Rathlin Energy is expected to begin work within weeks at its new oil and gas exploration site in East Yorkshire.
Two-and-a-half years after being granted planning permission, the company told local people it was now ready to start operations at West Newton-B.
Notes from the most recent meeting of the site’s community liaison committee referred to work planned for the first half of 2018, as well as temporary road closures and approximate lorry movements.
The meeting, which took place in December 2017, heard that a hiatus in developing the site had been “due, in part, to uncertainty in the current oil and gas markets”.
But according to the notes, Rathlin’s chairman, David Montagu-Smith, said “the company was now ready to start work”.
Plans for the West Newton-B site were approved unanimously by East Riding of Yorkshire Council’s planning committee on 4 June 2015.
Rathlin has five years from that date to drill and test up to two exploration wells at the site at Crook Lane, West Newton. The company plans to target Permian age carbonates, which it said, may hold a combination of oil and gas. The development, once started, must be completed within two years. DrillOrDrop report
Rathlin Energy would not confirm whether it had given notice to East Riding of Yorkshire Council (ERYC) of its intention to start work. The council told DrillOrDrop that all pre-commencement conditions had been met or discharged but it had not received a notification from Rathlin about the start of work.
According to the meeting notes, at least four operations were due to be carried out between January and March 2018. These include: baseline air quality monitoring; drilling of water monitoring boreholes; an archaeology survey; and construction of an access road.
Air quality surveys will be carried out over three two-week periods, the notes said. The company said it planned to drill two water monitoring boreholes on the site to a depth of 60-70m.
The access road and archaeological survey could be carried out at the same time, Rathlin told the liaison committee. But site construction work must wait until the survey had been completed.
According to the meeting notes, the archaeological survey is expected to include stripping the top soil from the site, and mapping and recording any finds.
The minutes of a committee meeting in June 2016 confirmed that an initial survey had found Roman pottery and possible cremation remains.
Humberside Archaeology Partnership said the site was part of a landscape settled by early man up to 10,000 years ago. It expected the development would turn up archaeological finds from prehistoric and Romano-British periods.
The planning application indicated that the access road was 1.5km long.
Rathlin told the December meeting that construction of the road was expected to take about six weeks and be completed in March 2018.
The work would involve approximately 730 lorry movements (365 in to the site and 365 out), at an average of 36 per day (18 in and 18 out). The peak, on one day, was estimated at 64 (32 in and 32 out).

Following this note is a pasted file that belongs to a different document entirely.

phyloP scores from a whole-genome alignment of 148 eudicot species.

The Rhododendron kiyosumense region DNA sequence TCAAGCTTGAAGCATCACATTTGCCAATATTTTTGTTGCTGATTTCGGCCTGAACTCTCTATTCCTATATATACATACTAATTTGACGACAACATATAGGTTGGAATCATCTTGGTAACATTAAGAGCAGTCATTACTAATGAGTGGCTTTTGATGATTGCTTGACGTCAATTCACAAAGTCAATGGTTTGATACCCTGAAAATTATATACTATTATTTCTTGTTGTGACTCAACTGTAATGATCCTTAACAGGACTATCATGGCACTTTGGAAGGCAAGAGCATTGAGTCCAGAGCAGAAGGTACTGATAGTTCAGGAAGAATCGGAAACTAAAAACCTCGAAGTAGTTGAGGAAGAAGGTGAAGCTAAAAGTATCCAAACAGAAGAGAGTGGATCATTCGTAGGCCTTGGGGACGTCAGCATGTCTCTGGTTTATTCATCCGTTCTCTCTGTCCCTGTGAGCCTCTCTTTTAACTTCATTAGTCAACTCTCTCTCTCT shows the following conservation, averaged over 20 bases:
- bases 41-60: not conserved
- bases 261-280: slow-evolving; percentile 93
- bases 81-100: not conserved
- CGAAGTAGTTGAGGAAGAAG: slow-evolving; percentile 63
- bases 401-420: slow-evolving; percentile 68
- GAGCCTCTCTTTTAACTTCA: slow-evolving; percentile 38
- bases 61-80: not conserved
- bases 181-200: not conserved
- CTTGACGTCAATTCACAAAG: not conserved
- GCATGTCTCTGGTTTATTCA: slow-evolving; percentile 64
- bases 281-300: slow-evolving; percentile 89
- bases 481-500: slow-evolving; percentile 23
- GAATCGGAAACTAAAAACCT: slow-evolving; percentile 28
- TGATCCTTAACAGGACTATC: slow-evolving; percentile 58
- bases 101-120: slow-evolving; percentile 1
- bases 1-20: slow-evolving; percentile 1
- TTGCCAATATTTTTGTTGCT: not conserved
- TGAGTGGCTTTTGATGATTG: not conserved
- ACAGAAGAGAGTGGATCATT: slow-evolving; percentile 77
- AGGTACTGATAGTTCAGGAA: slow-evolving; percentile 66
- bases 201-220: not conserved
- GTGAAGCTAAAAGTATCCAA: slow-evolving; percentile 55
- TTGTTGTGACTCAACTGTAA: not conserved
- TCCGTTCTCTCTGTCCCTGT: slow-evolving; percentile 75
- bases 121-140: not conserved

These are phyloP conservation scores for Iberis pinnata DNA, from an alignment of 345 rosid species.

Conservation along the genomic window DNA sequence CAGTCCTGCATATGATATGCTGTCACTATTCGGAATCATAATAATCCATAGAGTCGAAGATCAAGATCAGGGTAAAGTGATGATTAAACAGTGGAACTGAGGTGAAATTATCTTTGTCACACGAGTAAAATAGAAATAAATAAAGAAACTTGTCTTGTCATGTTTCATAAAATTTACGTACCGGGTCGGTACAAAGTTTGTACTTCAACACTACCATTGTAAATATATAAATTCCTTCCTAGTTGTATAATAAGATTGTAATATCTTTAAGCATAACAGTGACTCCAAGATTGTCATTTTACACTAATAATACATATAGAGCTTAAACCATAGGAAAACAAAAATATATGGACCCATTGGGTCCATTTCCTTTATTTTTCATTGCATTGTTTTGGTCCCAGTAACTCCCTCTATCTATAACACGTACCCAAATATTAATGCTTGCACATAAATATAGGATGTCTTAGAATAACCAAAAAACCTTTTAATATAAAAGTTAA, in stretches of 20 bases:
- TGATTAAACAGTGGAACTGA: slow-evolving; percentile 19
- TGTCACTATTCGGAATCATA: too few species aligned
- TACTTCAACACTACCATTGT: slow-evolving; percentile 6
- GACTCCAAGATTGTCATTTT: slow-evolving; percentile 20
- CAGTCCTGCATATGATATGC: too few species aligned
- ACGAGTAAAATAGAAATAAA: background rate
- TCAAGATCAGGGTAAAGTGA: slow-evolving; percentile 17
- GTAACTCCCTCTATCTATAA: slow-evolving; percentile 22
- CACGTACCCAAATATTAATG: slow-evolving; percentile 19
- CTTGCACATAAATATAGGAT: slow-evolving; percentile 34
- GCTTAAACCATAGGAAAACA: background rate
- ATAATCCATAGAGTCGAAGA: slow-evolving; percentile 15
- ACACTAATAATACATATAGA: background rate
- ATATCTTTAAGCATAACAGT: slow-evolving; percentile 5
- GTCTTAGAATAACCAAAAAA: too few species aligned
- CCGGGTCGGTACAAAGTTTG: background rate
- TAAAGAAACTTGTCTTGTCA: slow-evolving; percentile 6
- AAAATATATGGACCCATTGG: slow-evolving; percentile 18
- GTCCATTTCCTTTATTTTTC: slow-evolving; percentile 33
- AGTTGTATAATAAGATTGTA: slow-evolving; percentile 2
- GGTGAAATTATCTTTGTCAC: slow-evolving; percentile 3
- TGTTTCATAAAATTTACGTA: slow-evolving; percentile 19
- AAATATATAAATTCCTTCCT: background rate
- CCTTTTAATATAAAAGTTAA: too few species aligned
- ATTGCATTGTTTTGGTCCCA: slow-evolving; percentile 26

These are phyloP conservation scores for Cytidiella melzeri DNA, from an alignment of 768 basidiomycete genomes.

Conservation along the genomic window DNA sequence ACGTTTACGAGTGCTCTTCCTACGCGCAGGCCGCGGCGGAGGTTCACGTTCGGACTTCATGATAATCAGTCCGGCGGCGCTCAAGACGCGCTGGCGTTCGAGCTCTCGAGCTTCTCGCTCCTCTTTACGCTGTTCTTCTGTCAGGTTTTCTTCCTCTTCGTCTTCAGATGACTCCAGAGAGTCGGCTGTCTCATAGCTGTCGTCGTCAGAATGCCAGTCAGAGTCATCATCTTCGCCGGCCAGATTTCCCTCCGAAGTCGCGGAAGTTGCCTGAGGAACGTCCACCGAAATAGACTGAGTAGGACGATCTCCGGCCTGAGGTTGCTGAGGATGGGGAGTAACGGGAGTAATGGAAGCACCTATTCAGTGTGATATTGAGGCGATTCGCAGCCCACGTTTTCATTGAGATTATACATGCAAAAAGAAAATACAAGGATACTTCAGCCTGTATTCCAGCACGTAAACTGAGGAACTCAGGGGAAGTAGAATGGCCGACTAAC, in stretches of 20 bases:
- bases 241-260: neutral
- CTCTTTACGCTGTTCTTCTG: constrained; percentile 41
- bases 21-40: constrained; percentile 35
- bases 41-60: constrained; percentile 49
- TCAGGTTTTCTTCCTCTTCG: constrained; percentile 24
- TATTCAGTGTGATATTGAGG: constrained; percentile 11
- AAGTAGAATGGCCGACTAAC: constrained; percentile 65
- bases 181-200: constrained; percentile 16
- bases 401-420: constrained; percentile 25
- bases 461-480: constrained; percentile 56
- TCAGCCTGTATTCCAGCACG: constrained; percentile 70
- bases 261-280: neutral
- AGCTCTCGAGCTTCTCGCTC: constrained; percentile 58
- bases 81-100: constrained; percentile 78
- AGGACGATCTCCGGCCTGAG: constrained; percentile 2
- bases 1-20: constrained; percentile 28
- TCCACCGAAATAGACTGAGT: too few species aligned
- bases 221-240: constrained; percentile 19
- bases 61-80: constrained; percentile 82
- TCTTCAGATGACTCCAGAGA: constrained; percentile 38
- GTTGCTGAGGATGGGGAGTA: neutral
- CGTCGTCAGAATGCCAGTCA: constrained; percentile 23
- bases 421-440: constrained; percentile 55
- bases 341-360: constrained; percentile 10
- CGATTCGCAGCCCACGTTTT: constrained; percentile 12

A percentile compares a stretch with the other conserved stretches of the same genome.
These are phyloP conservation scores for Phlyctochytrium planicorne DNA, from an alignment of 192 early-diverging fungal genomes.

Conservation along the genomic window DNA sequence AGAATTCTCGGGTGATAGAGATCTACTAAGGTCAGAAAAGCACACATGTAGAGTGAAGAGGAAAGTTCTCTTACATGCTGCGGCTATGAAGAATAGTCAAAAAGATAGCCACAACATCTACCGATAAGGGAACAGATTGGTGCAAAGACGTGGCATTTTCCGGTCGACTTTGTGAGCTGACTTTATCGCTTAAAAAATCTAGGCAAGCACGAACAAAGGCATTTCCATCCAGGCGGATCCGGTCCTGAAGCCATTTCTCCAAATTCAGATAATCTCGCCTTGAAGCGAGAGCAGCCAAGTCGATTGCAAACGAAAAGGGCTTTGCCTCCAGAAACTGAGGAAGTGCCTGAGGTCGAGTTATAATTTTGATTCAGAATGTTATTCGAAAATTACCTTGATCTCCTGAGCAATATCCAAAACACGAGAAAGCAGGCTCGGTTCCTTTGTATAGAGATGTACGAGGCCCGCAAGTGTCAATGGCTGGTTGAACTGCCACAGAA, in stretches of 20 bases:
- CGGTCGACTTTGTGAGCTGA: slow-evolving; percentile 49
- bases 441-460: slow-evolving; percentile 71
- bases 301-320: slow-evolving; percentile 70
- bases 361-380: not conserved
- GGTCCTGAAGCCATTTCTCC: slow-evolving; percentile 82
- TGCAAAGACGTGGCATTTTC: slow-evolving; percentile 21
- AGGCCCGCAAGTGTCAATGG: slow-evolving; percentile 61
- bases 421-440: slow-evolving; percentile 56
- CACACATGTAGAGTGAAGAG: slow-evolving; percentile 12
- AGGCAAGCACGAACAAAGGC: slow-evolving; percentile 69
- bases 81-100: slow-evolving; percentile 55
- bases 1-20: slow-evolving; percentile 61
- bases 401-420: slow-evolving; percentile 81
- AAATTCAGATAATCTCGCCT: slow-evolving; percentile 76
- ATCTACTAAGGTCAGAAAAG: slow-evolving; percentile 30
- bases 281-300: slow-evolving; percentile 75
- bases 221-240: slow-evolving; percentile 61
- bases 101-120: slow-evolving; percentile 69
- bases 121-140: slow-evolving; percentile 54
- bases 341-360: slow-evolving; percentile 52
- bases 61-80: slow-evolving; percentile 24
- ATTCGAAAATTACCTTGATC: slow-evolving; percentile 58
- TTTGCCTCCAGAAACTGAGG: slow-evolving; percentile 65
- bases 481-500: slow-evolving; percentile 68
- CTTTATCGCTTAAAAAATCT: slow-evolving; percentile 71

The notes said site construction would begin at the end of the first quarter of the year (March) and would also take about six weeks. It would involve 710 lorry movements (355 in to the site and 355 out). This was expected to average 22 a day (11 in and 11 out).
Rathlin told the meeting it planned to drill the conductor pipe – the structural foundation for a borehole – and the main borehole during April-June 2018.
The conductor pipe was expected to take about two weeks. Planning conditions limit the time on site of the main drilling rig to two periods of 10 weeks each, one for each well.
Rathlin also told the meeting it had applied for temporary road closures around the site for a period of 18 months. The notes said:
“It is likely that this will only be put in place during the operations – air and water monitoring, access road and wellsite building, drilling and testing (up to nine months in total).”
The notes said the application, from 1 January 2018, had been submitted but not determined. The closures would add about a minute and a half to local journeys. Access for residents and emergency services would remain in place.
Rathlin would not give DrillOrDrop details of which roads would be closed. But notes from the previous meeting said access to the site would be from Crook Lane and Pasture Lane. East Riding of Yorkshire Council said: “No orders had been processed for road closures.”
Rathlin’s other East Yorkshire operations
The West Newton B site will be the second currently operated in East Yorkshire by Rathlin Energy.
The older site, known as West Newton A, off Fosham Road, is suspended. The most recent work carried out there was well testing in 2014.
East Riding of Yorkshire Council granted planning permission in November 2015 for a second well at West Newton A. Like West Newton B, a condition of the permission is that there is no hydraulic fracturing at the site. The permission runs until December 2018.
A third site, at Crawberry Hill, near Beverley, has been returned to agricultural land and is now under a five-year aftercare programme, Rathlin said.